Out-of-date passport? That'll do nicely, ma'am

One traveller was amazed when her airline allowed her to fly to Spain without the proper documents

We've all been there. We've spent so much time cramming holiday clothes into our suitcase, converting currency and rushing to the airport that we reach the check-in desk having failed to pack the most vital item of all: a valid passport.

We've all been there. We've spent so much time cramming holiday clothes into our suitcase, converting currency and rushing to the airport that we reach the check-in desk having failed to pack the most vital item of all: a valid passport.

Thousands of us find ourselves in this predicament every year. Either we've packed a passport that has passed its expiry date - or worse still, we've failed to pack a passport at all. Whether you are then allowed on to the plane or not seems to come down to the whim of the airline. Inconsistency is rife when it comes to dealing with the passport-less traveller.

I arrived at Gatwick to board a flight to Barcelona recently, armed with little more than sunglasses, a bikini and an out-of-date passport. I was shocked when I was allowed to travel. I was merely warned that I might have a difficult time re-entering Britain on my scheduled flight five days later.

It seems that I unwittingly benefited from a little known, reciprocal European scheme, under which holders of expired British passports are awarded a six-month "grace period". Although the Passport Agency denies that the scheme exists, it was confirmed to me by a British Airways spokeswoman, Camilla Wrey. "The six-month rule varies from country to country," she said. "We would advise all of our passengers to have the correct documents with them because, at the end of the day, gaining entry without the valid documents will depend on what mood the immigration officer is in. But passengers are legally entitled to travel within Europe during that six-month period and we would allow such a passenger to board a plane. But we couldn't guarantee what would happen at the other end."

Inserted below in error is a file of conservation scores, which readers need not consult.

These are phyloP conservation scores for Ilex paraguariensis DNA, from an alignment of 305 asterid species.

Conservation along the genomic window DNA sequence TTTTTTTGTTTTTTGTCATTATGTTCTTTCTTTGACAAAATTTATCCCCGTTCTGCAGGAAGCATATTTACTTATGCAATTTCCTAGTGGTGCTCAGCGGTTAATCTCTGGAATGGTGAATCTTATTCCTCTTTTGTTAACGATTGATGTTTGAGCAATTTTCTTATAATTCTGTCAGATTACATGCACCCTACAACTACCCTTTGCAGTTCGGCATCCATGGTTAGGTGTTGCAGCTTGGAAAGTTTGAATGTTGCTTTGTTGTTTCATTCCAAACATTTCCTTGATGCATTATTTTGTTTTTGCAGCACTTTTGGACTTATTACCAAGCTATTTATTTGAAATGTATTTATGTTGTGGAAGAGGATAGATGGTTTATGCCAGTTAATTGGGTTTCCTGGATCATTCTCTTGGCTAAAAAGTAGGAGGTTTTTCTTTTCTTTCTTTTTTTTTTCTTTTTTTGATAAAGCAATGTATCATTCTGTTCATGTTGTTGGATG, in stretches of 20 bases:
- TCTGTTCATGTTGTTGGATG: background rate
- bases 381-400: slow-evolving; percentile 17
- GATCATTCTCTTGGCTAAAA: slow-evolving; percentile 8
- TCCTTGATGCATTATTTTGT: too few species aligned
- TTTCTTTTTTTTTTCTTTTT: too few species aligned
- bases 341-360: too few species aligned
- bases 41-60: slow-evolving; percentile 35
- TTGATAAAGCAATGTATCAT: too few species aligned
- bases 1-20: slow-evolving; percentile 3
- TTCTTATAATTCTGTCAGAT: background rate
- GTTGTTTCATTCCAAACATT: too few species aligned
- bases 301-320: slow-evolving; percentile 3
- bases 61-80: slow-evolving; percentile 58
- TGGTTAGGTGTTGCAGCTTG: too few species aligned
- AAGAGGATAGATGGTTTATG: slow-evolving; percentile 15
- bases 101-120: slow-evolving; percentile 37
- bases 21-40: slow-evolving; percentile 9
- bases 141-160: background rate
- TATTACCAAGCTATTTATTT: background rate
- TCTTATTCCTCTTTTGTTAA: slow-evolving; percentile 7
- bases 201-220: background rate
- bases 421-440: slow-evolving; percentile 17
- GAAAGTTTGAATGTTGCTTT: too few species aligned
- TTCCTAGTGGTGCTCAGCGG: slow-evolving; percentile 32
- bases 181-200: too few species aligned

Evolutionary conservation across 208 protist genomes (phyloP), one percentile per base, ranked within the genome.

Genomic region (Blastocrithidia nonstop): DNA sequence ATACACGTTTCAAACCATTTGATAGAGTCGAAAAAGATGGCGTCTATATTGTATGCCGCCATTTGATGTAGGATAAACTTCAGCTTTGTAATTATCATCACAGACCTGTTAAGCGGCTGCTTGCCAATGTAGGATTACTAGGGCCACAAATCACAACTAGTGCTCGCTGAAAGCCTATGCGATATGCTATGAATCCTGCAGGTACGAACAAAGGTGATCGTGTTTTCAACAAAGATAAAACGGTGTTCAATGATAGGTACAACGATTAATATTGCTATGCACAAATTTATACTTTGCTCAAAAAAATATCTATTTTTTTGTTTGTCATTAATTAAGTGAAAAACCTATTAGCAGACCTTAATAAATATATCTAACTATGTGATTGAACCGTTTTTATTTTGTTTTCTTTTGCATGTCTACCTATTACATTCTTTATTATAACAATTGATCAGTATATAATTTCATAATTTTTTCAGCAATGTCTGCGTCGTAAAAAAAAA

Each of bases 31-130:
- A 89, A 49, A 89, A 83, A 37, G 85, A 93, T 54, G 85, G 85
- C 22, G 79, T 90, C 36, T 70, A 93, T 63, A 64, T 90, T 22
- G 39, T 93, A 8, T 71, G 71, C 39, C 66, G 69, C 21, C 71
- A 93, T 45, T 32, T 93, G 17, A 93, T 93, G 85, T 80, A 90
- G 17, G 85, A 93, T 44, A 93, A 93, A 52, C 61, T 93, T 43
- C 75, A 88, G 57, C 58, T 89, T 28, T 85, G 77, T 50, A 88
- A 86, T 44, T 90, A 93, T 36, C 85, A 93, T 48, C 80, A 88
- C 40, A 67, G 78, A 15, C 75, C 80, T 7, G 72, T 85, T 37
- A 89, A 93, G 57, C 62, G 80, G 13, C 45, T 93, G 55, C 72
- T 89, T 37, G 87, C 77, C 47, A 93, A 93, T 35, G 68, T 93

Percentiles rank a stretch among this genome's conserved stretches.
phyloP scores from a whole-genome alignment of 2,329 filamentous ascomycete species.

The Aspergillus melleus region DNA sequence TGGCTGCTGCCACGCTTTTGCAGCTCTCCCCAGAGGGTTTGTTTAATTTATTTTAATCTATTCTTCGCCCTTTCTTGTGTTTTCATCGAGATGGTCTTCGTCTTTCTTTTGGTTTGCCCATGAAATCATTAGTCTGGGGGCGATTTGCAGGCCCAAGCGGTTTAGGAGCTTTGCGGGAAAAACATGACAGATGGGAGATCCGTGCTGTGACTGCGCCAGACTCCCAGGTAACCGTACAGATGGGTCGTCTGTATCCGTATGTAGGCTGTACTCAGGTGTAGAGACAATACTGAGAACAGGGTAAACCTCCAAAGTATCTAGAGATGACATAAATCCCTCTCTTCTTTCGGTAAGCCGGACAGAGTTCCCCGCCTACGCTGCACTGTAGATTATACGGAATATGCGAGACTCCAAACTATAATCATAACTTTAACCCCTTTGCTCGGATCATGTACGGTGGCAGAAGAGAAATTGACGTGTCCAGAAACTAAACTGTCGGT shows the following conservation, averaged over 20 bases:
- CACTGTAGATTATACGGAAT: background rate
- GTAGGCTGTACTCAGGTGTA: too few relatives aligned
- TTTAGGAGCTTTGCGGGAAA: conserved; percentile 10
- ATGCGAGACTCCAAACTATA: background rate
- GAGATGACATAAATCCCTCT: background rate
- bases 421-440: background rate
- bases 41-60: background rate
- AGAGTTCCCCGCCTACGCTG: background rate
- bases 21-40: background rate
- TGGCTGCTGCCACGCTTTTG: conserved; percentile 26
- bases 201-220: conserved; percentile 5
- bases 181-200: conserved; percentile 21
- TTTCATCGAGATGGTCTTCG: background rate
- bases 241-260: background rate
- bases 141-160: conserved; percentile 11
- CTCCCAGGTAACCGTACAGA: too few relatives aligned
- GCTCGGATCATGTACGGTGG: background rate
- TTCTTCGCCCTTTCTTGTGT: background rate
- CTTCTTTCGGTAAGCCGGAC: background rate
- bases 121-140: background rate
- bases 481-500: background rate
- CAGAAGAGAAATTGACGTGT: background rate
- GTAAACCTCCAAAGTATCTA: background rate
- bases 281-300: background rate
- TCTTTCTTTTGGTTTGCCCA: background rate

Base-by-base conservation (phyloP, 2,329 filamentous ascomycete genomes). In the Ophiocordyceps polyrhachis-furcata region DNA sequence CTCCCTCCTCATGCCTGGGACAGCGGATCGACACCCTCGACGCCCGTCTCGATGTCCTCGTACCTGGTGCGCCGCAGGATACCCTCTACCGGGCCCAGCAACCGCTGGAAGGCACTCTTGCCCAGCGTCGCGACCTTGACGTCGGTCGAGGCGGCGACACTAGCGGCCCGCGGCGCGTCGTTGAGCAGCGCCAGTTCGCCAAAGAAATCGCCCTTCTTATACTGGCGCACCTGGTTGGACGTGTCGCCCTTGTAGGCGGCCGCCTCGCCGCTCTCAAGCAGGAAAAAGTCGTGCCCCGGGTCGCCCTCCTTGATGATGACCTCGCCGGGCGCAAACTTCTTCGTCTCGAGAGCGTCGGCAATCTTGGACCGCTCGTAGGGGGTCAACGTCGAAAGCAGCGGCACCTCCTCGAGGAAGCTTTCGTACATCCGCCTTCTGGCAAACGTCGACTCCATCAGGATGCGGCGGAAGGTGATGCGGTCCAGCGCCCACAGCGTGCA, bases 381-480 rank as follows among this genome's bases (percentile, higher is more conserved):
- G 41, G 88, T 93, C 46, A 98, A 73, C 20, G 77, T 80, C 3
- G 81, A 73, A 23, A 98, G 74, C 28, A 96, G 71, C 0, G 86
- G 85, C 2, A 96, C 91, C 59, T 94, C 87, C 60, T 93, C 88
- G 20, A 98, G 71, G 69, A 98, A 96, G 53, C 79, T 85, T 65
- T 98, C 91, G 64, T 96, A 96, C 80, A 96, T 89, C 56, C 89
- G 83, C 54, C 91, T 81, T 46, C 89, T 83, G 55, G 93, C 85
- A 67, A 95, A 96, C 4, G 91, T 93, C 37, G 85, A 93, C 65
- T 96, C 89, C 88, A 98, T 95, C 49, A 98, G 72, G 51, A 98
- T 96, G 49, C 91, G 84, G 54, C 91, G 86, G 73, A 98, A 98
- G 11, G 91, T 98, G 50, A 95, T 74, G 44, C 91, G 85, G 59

In spite of evidence to the contrary, Mark Williams of the Passport Agency was adamant that "no British citizens will under any circumstances be allowed to travel overseas without a valid passport."

Such rules therefore are obviously far from clear-cut. A spokeswoman for Brittany Ferries said "we would not let anyone travel abroad with us, under any circumstances, unless they were in possession of a valid passport". But Eurostar was non-committal. "It's not our decision," said a spokesman. "It's up to the immigration authorities."

Then there are those passengers who benefit from carelessness at passport control. Donald Clark flew from Gatwick to New York and back using a passport that was more than six months out of date. "I'd mistakenly picked up my old passport rather than my new one," he said. "At Gatwick, they didn't even notice. Then, when I arrived at JFK, the officials there spotted it immediately. But after I explained what had happened and that I was in New York on business, they let me in. I was questioned again at JFK when I went to board my flight back to Britain, but after explaining what had happened I was allowed to fly. Again at Gatwick, no one noticed it was out of date. Being tall, white and in a suit certainly helped."

Mr Clark's experience contrasted with that of Victoria Ing, who recently arrived at Stansted for a flight to Madrid, having mistakenly picked up her 16-year-old daughter's out-of-date passport. The airline, British Airways' low-fare subsidiary Go, refused her entry not because the passport she was carrying was her daughter's - nobody even noticed that - but because it had recently expired. "In the end, my husband and eight-year-old son had to fly to Madrid without me," said Mrs Ing. "I had to go home, pick up the right passport and then wait for a flight the next morning. I was surprised there was so much inflexibility, especially as I was travelling to an EC country."

That's a common misconception. In spite of membership of the EC, Britons travelling to Europe still need their passports, because, an EC spokesman said, "we simply don't have any other universal type of ID in Britain. Obviously, even when travelling within Europe, the passenger needs to be able to prove that they are who they say they are. In order to do that they need to produce reliable photo ID." So don't leave yours at home.

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